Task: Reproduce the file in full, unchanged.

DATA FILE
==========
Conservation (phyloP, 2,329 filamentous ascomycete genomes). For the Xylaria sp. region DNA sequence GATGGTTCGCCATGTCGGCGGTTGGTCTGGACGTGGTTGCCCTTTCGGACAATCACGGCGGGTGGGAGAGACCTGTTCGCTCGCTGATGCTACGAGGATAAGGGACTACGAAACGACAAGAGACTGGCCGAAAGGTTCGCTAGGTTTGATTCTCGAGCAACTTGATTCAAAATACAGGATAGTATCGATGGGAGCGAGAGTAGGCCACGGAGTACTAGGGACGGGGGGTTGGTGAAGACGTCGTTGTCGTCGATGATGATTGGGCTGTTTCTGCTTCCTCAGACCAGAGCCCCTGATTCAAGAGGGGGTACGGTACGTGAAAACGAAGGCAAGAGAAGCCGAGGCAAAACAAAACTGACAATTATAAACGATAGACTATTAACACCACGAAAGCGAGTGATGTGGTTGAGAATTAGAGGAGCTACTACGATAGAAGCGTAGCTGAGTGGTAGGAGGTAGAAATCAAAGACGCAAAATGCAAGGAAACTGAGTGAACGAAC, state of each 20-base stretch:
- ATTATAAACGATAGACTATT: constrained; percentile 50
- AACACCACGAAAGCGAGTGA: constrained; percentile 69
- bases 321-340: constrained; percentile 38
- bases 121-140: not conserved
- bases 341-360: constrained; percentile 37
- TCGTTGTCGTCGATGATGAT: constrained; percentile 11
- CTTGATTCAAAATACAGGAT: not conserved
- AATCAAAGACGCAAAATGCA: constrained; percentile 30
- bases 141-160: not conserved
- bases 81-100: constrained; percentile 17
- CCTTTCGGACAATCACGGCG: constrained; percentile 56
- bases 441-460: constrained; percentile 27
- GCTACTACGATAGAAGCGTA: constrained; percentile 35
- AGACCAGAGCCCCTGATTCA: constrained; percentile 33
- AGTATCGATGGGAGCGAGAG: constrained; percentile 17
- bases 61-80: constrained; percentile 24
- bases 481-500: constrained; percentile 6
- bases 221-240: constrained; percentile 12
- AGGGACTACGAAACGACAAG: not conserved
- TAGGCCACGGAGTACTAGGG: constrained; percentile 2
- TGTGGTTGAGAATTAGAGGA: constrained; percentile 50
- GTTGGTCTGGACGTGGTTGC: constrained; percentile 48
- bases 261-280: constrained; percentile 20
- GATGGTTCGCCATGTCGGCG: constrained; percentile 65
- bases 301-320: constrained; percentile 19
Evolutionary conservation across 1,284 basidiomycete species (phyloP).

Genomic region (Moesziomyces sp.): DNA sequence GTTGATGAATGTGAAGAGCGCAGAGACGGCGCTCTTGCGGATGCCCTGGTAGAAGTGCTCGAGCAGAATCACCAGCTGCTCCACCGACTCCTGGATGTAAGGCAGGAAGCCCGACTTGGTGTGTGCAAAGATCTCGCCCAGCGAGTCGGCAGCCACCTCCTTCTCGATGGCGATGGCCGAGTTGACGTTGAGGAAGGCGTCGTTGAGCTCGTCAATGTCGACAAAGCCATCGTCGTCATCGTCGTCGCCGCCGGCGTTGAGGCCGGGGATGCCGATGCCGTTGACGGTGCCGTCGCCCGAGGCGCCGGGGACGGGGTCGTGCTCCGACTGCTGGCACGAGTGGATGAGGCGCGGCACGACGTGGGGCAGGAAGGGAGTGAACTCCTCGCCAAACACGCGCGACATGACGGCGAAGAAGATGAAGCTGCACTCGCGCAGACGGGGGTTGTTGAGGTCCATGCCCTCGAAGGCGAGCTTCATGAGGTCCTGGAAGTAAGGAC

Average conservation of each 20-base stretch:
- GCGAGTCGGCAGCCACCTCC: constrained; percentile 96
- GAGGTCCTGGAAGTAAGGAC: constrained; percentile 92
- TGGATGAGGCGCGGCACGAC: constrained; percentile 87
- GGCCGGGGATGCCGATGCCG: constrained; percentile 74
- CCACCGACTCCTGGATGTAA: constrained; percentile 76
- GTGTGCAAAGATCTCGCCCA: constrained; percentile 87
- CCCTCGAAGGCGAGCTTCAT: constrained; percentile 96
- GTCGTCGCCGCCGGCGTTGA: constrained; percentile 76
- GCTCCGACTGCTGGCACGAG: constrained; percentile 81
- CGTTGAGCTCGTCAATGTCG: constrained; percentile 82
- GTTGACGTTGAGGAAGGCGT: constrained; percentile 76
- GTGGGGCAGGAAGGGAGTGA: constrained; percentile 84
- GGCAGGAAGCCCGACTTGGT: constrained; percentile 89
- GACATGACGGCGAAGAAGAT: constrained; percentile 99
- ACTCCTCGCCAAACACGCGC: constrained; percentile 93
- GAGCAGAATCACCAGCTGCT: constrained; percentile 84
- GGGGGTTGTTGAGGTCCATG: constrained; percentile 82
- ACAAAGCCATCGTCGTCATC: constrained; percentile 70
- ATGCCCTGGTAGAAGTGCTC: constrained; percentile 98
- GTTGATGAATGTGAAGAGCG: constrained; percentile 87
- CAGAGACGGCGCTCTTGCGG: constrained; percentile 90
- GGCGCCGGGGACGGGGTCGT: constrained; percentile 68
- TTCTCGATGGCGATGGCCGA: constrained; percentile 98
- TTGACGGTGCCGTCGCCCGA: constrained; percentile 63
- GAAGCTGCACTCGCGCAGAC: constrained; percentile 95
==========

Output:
Conservation (phyloP, 2,329 filamentous ascomycete genomes). For the Xylaria sp. region DNA sequence GATGGTTCGCCATGTCGGCGGTTGGTCTGGACGTGGTTGCCCTTTCGGACAATCACGGCGGGTGGGAGAGACCTGTTCGCTCGCTGATGCTACGAGGATAAGGGACTACGAAACGACAAGAGACTGGCCGAAAGGTTCGCTAGGTTTGATTCTCGAGCAACTTGATTCAAAATACAGGATAGTATCGATGGGAGCGAGAGTAGGCCACGGAGTACTAGGGACGGGGGGTTGGTGAAGACGTCGTTGTCGTCGATGATGATTGGGCTGTTTCTGCTTCCTCAGACCAGAGCCCCTGATTCAAGAGGGGGTACGGTACGTGAAAACGAAGGCAAGAGAAGCCGAGGCAAAACAAAACTGACAATTATAAACGATAGACTATTAACACCACGAAAGCGAGTGATGTGGTTGAGAATTAGAGGAGCTACTACGATAGAAGCGTAGCTGAGTGGTAGGAGGTAGAAATCAAAGACGCAAAATGCAAGGAAACTGAGTGAACGAAC, state of each 20-base stretch:
- ATTATAAACGATAGACTATT: constrained; percentile 50
- AACACCACGAAAGCGAGTGA: constrained; percentile 69
- bases 321-340: constrained; percentile 38
- bases 121-140: not conserved
- bases 341-360: constrained; percentile 37
- TCGTTGTCGTCGATGATGAT: constrained; percentile 11
- CTTGATTCAAAATACAGGAT: not conserved
- AATCAAAGACGCAAAATGCA: constrained; percentile 30
- bases 141-160: not conserved
- bases 81-100: constrained; percentile 17
- CCTTTCGGACAATCACGGCG: constrained; percentile 56
- bases 441-460: constrained; percentile 27
- GCTACTACGATAGAAGCGTA: constrained; percentile 35
- AGACCAGAGCCCCTGATTCA: constrained; percentile 33
- AGTATCGATGGGAGCGAGAG: constrained; percentile 17
- bases 61-80: constrained; percentile 24
- bases 481-500: constrained; percentile 6
- bases 221-240: constrained; percentile 12
- AGGGACTACGAAACGACAAG: not conserved
- TAGGCCACGGAGTACTAGGG: constrained; percentile 2
- TGTGGTTGAGAATTAGAGGA: constrained; percentile 50
- GTTGGTCTGGACGTGGTTGC: constrained; percentile 48
- bases 261-280: constrained; percentile 20
- GATGGTTCGCCATGTCGGCG: constrained; percentile 65
- bases 301-320: constrained; percentile 19
Evolutionary conservation across 1,284 basidiomycete species (phyloP).

Genomic region (Moesziomyces sp.): DNA sequence GTTGATGAATGTGAAGAGCGCAGAGACGGCGCTCTTGCGGATGCCCTGGTAGAAGTGCTCGAGCAGAATCACCAGCTGCTCCACCGACTCCTGGATGTAAGGCAGGAAGCCCGACTTGGTGTGTGCAAAGATCTCGCCCAGCGAGTCGGCAGCCACCTCCTTCTCGATGGCGATGGCCGAGTTGACGTTGAGGAAGGCGTCGTTGAGCTCGTCAATGTCGACAAAGCCATCGTCGTCATCGTCGTCGCCGCCGGCGTTGAGGCCGGGGATGCCGATGCCGTTGACGGTGCCGTCGCCCGAGGCGCCGGGGACGGGGTCGTGCTCCGACTGCTGGCACGAGTGGATGAGGCGCGGCACGACGTGGGGCAGGAAGGGAGTGAACTCCTCGCCAAACACGCGCGACATGACGGCGAAGAAGATGAAGCTGCACTCGCGCAGACGGGGGTTGTTGAGGTCCATGCCCTCGAAGGCGAGCTTCATGAGGTCCTGGAAGTAAGGAC

Average conservation of each 20-base stretch:
- GCGAGTCGGCAGCCACCTCC: constrained; percentile 96
- GAGGTCCTGGAAGTAAGGAC: constrained; percentile 92
- TGGATGAGGCGCGGCACGAC: constrained; percentile 87
- GGCCGGGGATGCCGATGCCG: constrained; percentile 74
- CCACCGACTCCTGGATGTAA: constrained; percentile 76
- GTGTGCAAAGATCTCGCCCA: constrained; percentile 87
- CCCTCGAAGGCGAGCTTCAT: constrained; percentile 96
- GTCGTCGCCGCCGGCGTTGA: constrained; percentile 76
- GCTCCGACTGCTGGCACGAG: constrained; percentile 81
- CGTTGAGCTCGTCAATGTCG: constrained; percentile 82
- GTTGACGTTGAGGAAGGCGT: constrained; percentile 76
- GTGGGGCAGGAAGGGAGTGA: constrained; percentile 84
- GGCAGGAAGCCCGACTTGGT: constrained; percentile 89
- GACATGACGGCGAAGAAGAT: constrained; percentile 99
- ACTCCTCGCCAAACACGCGC: constrained; percentile 93
- GAGCAGAATCACCAGCTGCT: constrained; percentile 84
- GGGGGTTGTTGAGGTCCATG: constrained; percentile 82
- ACAAAGCCATCGTCGTCATC: constrained; percentile 70
- ATGCCCTGGTAGAAGTGCTC: constrained; percentile 98
- GTTGATGAATGTGAAGAGCG: constrained; percentile 87
- CAGAGACGGCGCTCTTGCGG: constrained; percentile 90
- GGCGCCGGGGACGGGGTCGT: constrained; percentile 68
- TTCTCGATGGCGATGGCCGA: constrained; percentile 98
- TTGACGGTGCCGTCGCCCGA: constrained; percentile 63
- GAAGCTGCACTCGCGCAGAC: constrained; percentile 95